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30 years of Inuit pride

Ottawa gala marks a milestone for Canada's oldest Inuit organization

Kevin Wilson
Northern News Services

Ottawa (Dec 10/01) - Oh, what a night.

The Inuit Tapirisat of Canada turned 30 last weekend, celebrating the occasion with a gala at the Museum of Nature in Ottawa and the unveiling of a new name -- Inuit Tapiriit Kanatami.

NNSL Photo

ITK president Jose Kusugak: setting old rivalries aside. - Kevin Wilson/NNSL photos

Canada's oldest Inuit organization marked the occasion in style, as little black dresses mingled effortlessly with kamiks and amautis. The 200 or so guests sipped wine and nibbled country foods, before sitting down to dinner. Arctic char, of course.

Indian and Northern Affairs Minister Bob Nault had to send regrets. Prime Minister Jean Chretien wished ITK well in a videotaped message, reminding the gala that he was "Indian Affairs minister when ITC was formed."

The guest list read like a who's who of Northern movers and shakers, as Kilabuks, Amagoaliks, Curleys and Irniqs took their places in the dining area.

Early in the evening, ITK president Jose Kusugak set the tone for the evening by telling the assembled guests he hopes "they hadn't killed each other yet," to peals of laughter.

Politics and old rivalries were set aside, perhaps just for one night, but long enough to reflect on the accomplishments of Inuit across Canada over the last three decades.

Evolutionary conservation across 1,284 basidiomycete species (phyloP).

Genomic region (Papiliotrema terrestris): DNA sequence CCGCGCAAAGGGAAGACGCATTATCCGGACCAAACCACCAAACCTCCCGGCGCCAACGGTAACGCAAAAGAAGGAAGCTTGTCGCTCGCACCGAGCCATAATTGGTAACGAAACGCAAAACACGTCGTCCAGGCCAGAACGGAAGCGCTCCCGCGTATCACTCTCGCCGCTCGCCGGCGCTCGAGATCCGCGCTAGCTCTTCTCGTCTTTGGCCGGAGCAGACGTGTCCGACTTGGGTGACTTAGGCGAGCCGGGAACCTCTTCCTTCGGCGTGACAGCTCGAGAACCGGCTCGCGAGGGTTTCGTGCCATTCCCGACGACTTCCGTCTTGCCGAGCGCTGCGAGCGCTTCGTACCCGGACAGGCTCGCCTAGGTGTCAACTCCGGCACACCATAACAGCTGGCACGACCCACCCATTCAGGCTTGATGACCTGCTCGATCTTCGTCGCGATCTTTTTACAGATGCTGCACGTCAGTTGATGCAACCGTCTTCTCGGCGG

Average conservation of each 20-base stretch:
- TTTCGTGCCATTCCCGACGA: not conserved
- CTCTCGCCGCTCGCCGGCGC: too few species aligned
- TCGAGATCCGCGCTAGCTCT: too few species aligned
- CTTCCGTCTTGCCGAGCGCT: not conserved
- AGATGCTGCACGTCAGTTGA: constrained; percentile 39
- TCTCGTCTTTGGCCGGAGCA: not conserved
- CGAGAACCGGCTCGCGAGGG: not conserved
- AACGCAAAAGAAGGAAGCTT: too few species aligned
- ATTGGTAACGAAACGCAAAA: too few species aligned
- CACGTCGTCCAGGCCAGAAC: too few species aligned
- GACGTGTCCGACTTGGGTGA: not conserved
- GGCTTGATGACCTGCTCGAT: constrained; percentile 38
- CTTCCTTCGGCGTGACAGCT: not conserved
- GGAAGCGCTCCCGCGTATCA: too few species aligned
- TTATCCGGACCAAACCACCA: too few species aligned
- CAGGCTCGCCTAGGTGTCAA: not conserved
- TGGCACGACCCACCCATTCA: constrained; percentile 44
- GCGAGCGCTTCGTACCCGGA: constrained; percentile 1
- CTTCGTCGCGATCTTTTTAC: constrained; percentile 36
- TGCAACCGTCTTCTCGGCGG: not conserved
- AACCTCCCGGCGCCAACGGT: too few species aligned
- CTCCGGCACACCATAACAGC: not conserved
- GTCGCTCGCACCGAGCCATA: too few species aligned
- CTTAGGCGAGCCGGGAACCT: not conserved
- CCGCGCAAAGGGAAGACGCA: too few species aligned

Three land claims signed and another one imminent. A new territory. Inuit making decisions for themselves. No longer at the mercy of well-meaning bureaucrats who know little about the reality of Inuit life.

"We were known as friendly, always smiling with round faces," recalled founding president Tagak Curley. That perception, combined with the perceived poverty of the Inuit, consistently hampered them in their dealings with Southerners.

The parochialism nearly extinguished the light of Inuit culture, and by extension, the people who created it.

"Our ancestors may have been poor," said Curley, "but they were rich in culture, a formidable people."

That wealth of culture featured prominently in the evening's festivities. Exquisite Inuit carvings lined the cocktail area. Rankin Inlet elder Mariano Aupilarjuk sang Inuktitut songs, accompanied by drummer Gino Akkak. The crowd was treated to demonstrations of Arctic sports and throat singing from Iqaluit.

Former ITC president Rose Mary Innuksuk told the crowd they all had something in common.

"We all work for Inuit ... we sacrificed our normal lives, we sacrificed our family lives-for Inuit."

As midnight came and went, the party showed no signs of slowing down. Everyone who had something to say got the opportunity to do so, in Inuktitut and English.

Like old rivalries and politics, bedtime could wait for just one night.